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I am now in the third week of my annual February birthday fund-raising drive. The first two weeks were good, but not record-setting.

 

There are still two weeks left in this campaign however. If you have been a regular reader and a fan of my work and have not yet donated or subscribed, please consider doing so. I take no ads, I keep the website clean from pop-ups and annoying demands (most of the time). Thus, I depend entirely on my readers to support me. Though this means I am sacrificing some income, it also means that I remain entirely independent from outside pressure. By depending solely on donations and subscriptions from my readers, no one can threaten me with censorship. You don't like what I write, you can simply go elsewhere.

 

You can support me either by giving a one-time contribution or a regular subscription. There are five ways of doing so:

 

1. Zelle: This is the only internet method that charges no fees. All you have to do is use the Zelle link at your internet bank and give my name and email address (zimmerman at nasw dot org). What you donate is what I get.

 

2. Patreon: Go to my website there and pick one of five monthly subscription amounts, or by making a one-time donation.
 

3. A Paypal Donation:

4. A Paypal subscription:


5. Donate by check, payable to Robert Zimmerman and mailed to
 
Behind The Black
c/o Robert Zimmerman
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Strange eroded glacial flows in unnamed crater on Mars

Eroded glacial flows in unnamed crater on Mars
Click for full resolution image.

Cool image time! The photo to the right, rotated, cropped, and reduced to post here, was taken on November 1, 2021 by the high resolution camera on Mars Reconnaissance Orbiter (MRO). It shows a series of strange glacial-like flows coming off the western slopes of the central peak of a 40-mile-wide unnamed crater, located smack dab in what I call Mars’ glacier country, that 2,000 long mid-latitude strip where almost every image shows evidence of glaciers.

The cropped section to the right doesn’t really do these strange flows justice. Make sure you click on the image to see the full resolution version. There are numerous separate flows coming off that central peak. Each appears to show that as time passed, each flow traveled a shorter distance down the mountain, leaving a moraine behind at higher and higher points.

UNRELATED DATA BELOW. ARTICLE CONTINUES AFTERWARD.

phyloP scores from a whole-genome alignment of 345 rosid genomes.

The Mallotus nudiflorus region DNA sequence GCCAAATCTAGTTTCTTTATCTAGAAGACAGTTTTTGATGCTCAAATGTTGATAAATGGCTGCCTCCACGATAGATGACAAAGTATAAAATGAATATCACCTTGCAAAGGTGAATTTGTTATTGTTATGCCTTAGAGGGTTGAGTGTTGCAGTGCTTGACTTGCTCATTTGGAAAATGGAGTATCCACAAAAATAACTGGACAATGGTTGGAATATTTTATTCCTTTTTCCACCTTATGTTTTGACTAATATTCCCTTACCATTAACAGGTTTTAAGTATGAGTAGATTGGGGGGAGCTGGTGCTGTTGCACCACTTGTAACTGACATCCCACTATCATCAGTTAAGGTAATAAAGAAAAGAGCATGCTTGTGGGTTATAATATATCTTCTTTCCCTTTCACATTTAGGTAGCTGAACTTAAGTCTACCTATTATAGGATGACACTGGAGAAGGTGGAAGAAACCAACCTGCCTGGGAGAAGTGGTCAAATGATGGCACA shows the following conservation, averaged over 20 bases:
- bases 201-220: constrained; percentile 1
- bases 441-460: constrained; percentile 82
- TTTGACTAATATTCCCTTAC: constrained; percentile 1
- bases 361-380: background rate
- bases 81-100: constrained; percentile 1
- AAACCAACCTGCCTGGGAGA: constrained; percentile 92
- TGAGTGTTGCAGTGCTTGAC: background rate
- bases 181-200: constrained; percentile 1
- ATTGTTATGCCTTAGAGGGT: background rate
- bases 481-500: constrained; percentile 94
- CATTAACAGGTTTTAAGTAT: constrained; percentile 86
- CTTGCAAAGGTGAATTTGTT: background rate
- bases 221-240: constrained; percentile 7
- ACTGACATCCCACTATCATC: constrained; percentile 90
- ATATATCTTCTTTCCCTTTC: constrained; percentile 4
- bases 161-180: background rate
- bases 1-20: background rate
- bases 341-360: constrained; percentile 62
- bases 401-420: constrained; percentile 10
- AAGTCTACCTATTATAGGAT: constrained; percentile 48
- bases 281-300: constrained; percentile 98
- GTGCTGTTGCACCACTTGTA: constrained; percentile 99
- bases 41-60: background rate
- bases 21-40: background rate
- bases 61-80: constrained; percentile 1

The overview map below provides the context.

Overview map
The small red rectangle inside the large crater within the Protonilus Mensae glacial region marks the location of today’s cool image. It is essentially located dead center within the 2,000-mile-long glacier country strip.

One last tidbit of information about this photo. Labeled merely as a “terrain sample”, such images are generally scheduled by the MRO science team not as part of any specific research project, but because they must maintain a regular cadence of picture-taking in order to properly sustain the camera’s temperature. When they have a gap, they pick something almost at random that might show some interesting geology. Often the images are boring. Sometimes however they are surprisingly spectacular, such as today’s cool image.

Genesis cover

On Christmas Eve 1968 three Americans became the first humans to visit another world. What they did to celebrate was unexpected and profound, and will be remembered throughout all human history. Genesis: the Story of Apollo 8, Robert Zimmerman's classic history of humanity's first journey to another world, tells that story, and it is now available as both an ebook and an audiobook, both with a foreword by Valerie Anders and a new introduction by Robert Zimmerman.

 
The ebook is available everywhere for $5.99 (before discount) at amazon, or direct from my ebook publisher, ebookit. If you buy it from ebookit you don't support the big tech companies and the author gets a bigger cut much sooner.


The audiobook is also available at all these vendors, and is also free with a 30-day trial membership to Audible.
 

"Not simply about one mission, [Genesis] is also the history of America's quest for the moon... Zimmerman has done a masterful job of tying disparate events together into a solid account of one of America's greatest human triumphs."--San Antonio Express-News

Readers: the rules for commenting!

 

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